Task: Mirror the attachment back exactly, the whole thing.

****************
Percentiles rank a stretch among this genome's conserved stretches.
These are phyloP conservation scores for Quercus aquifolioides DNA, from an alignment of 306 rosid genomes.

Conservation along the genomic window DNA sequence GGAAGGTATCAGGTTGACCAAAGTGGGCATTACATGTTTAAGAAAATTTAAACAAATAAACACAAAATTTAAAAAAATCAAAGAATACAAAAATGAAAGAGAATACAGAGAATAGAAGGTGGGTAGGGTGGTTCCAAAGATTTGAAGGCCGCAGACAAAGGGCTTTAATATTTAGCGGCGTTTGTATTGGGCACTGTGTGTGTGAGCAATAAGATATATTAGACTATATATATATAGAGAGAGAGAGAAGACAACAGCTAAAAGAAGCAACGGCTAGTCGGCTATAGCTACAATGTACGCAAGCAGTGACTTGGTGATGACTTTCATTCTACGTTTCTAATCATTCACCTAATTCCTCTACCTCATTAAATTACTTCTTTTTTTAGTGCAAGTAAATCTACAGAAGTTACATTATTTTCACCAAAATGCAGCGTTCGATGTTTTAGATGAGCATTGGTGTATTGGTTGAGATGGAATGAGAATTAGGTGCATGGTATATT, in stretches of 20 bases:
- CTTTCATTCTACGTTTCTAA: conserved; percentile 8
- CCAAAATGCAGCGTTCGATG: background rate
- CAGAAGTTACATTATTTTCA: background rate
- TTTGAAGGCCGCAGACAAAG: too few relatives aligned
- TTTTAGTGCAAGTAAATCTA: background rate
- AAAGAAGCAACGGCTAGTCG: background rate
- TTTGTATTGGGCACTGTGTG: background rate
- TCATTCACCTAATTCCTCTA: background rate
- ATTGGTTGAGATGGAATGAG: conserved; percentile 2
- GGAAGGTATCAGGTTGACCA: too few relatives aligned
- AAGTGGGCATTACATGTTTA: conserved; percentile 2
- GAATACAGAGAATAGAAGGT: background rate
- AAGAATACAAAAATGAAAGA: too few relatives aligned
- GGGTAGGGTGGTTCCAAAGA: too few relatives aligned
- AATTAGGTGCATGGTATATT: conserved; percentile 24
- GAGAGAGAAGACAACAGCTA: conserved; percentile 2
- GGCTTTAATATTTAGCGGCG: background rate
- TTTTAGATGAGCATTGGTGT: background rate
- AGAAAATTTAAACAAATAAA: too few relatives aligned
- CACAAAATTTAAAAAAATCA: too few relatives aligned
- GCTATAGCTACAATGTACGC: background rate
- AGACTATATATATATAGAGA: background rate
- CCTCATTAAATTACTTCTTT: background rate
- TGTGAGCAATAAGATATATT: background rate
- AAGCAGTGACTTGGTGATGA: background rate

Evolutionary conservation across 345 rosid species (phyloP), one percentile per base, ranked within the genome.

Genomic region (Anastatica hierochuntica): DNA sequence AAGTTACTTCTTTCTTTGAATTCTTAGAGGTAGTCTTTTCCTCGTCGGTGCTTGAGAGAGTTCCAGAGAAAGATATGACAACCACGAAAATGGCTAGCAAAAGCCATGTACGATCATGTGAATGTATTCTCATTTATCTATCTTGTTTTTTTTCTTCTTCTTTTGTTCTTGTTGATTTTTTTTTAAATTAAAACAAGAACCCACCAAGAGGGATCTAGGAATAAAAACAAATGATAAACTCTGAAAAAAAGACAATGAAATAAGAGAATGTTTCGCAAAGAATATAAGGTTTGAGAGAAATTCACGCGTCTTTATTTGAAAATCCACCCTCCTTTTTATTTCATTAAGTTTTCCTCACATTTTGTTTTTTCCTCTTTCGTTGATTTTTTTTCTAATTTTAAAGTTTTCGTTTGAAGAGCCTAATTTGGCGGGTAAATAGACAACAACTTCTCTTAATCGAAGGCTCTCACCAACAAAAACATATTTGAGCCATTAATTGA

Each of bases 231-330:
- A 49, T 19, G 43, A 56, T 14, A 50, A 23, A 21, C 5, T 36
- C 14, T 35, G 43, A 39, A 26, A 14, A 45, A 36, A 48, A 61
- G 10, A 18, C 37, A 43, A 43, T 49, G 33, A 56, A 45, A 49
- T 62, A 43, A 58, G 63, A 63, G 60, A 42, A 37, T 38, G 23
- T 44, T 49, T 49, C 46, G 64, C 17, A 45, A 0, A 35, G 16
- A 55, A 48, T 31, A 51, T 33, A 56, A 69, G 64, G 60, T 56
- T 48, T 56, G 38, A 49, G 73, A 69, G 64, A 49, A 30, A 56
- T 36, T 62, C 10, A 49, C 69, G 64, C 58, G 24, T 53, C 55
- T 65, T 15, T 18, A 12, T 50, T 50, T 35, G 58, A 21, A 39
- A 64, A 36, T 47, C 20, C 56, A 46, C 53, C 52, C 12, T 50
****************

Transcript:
Percentiles rank a stretch among this genome's conserved stretches.
These are phyloP conservation scores for Quercus aquifolioides DNA, from an alignment of 306 rosid genomes.

Conservation along the genomic window DNA sequence GGAAGGTATCAGGTTGACCAAAGTGGGCATTACATGTTTAAGAAAATTTAAACAAATAAACACAAAATTTAAAAAAATCAAAGAATACAAAAATGAAAGAGAATACAGAGAATAGAAGGTGGGTAGGGTGGTTCCAAAGATTTGAAGGCCGCAGACAAAGGGCTTTAATATTTAGCGGCGTTTGTATTGGGCACTGTGTGTGTGAGCAATAAGATATATTAGACTATATATATATAGAGAGAGAGAGAAGACAACAGCTAAAAGAAGCAACGGCTAGTCGGCTATAGCTACAATGTACGCAAGCAGTGACTTGGTGATGACTTTCATTCTACGTTTCTAATCATTCACCTAATTCCTCTACCTCATTAAATTACTTCTTTTTTTAGTGCAAGTAAATCTACAGAAGTTACATTATTTTCACCAAAATGCAGCGTTCGATGTTTTAGATGAGCATTGGTGTATTGGTTGAGATGGAATGAGAATTAGGTGCATGGTATATT, in stretches of 20 bases:
- CTTTCATTCTACGTTTCTAA: conserved; percentile 8
- CCAAAATGCAGCGTTCGATG: background rate
- CAGAAGTTACATTATTTTCA: background rate
- TTTGAAGGCCGCAGACAAAG: too few relatives aligned
- TTTTAGTGCAAGTAAATCTA: background rate
- AAAGAAGCAACGGCTAGTCG: background rate
- TTTGTATTGGGCACTGTGTG: background rate
- TCATTCACCTAATTCCTCTA: background rate
- ATTGGTTGAGATGGAATGAG: conserved; percentile 2
- GGAAGGTATCAGGTTGACCA: too few relatives aligned
- AAGTGGGCATTACATGTTTA: conserved; percentile 2
- GAATACAGAGAATAGAAGGT: background rate
- AAGAATACAAAAATGAAAGA: too few relatives aligned
- GGGTAGGGTGGTTCCAAAGA: too few relatives aligned
- AATTAGGTGCATGGTATATT: conserved; percentile 24
- GAGAGAGAAGACAACAGCTA: conserved; percentile 2
- GGCTTTAATATTTAGCGGCG: background rate
- TTTTAGATGAGCATTGGTGT: background rate
- AGAAAATTTAAACAAATAAA: too few relatives aligned
- CACAAAATTTAAAAAAATCA: too few relatives aligned
- GCTATAGCTACAATGTACGC: background rate
- AGACTATATATATATAGAGA: background rate
- CCTCATTAAATTACTTCTTT: background rate
- TGTGAGCAATAAGATATATT: background rate
- AAGCAGTGACTTGGTGATGA: background rate

Evolutionary conservation across 345 rosid species (phyloP), one percentile per base, ranked within the genome.

Genomic region (Anastatica hierochuntica): DNA sequence AAGTTACTTCTTTCTTTGAATTCTTAGAGGTAGTCTTTTCCTCGTCGGTGCTTGAGAGAGTTCCAGAGAAAGATATGACAACCACGAAAATGGCTAGCAAAAGCCATGTACGATCATGTGAATGTATTCTCATTTATCTATCTTGTTTTTTTTCTTCTTCTTTTGTTCTTGTTGATTTTTTTTTAAATTAAAACAAGAACCCACCAAGAGGGATCTAGGAATAAAAACAAATGATAAACTCTGAAAAAAAGACAATGAAATAAGAGAATGTTTCGCAAAGAATATAAGGTTTGAGAGAAATTCACGCGTCTTTATTTGAAAATCCACCCTCCTTTTTATTTCATTAAGTTTTCCTCACATTTTGTTTTTTCCTCTTTCGTTGATTTTTTTTCTAATTTTAAAGTTTTCGTTTGAAGAGCCTAATTTGGCGGGTAAATAGACAACAACTTCTCTTAATCGAAGGCTCTCACCAACAAAAACATATTTGAGCCATTAATTGA

Each of bases 231-330:
- A 49, T 19, G 43, A 56, T 14, A 50, A 23, A 21, C 5, T 36
- C 14, T 35, G 43, A 39, A 26, A 14, A 45, A 36, A 48, A 61
- G 10, A 18, C 37, A 43, A 43, T 49, G 33, A 56, A 45, A 49
- T 62, A 43, A 58, G 63, A 63, G 60, A 42, A 37, T 38, G 23
- T 44, T 49, T 49, C 46, G 64, C 17, A 45, A 0, A 35, G 16
- A 55, A 48, T 31, A 51, T 33, A 56, A 69, G 64, G 60, T 56
- T 48, T 56, G 38, A 49, G 73, A 69, G 64, A 49, A 30, A 56
- T 36, T 62, C 10, A 49, C 69, G 64, C 58, G 24, T 53, C 55
- T 65, T 15, T 18, A 12, T 50, T 50, T 35, G 58, A 21, A 39
- A 64, A 36, T 47, C 20, C 56, A 46, C 53, C 52, C 12, T 50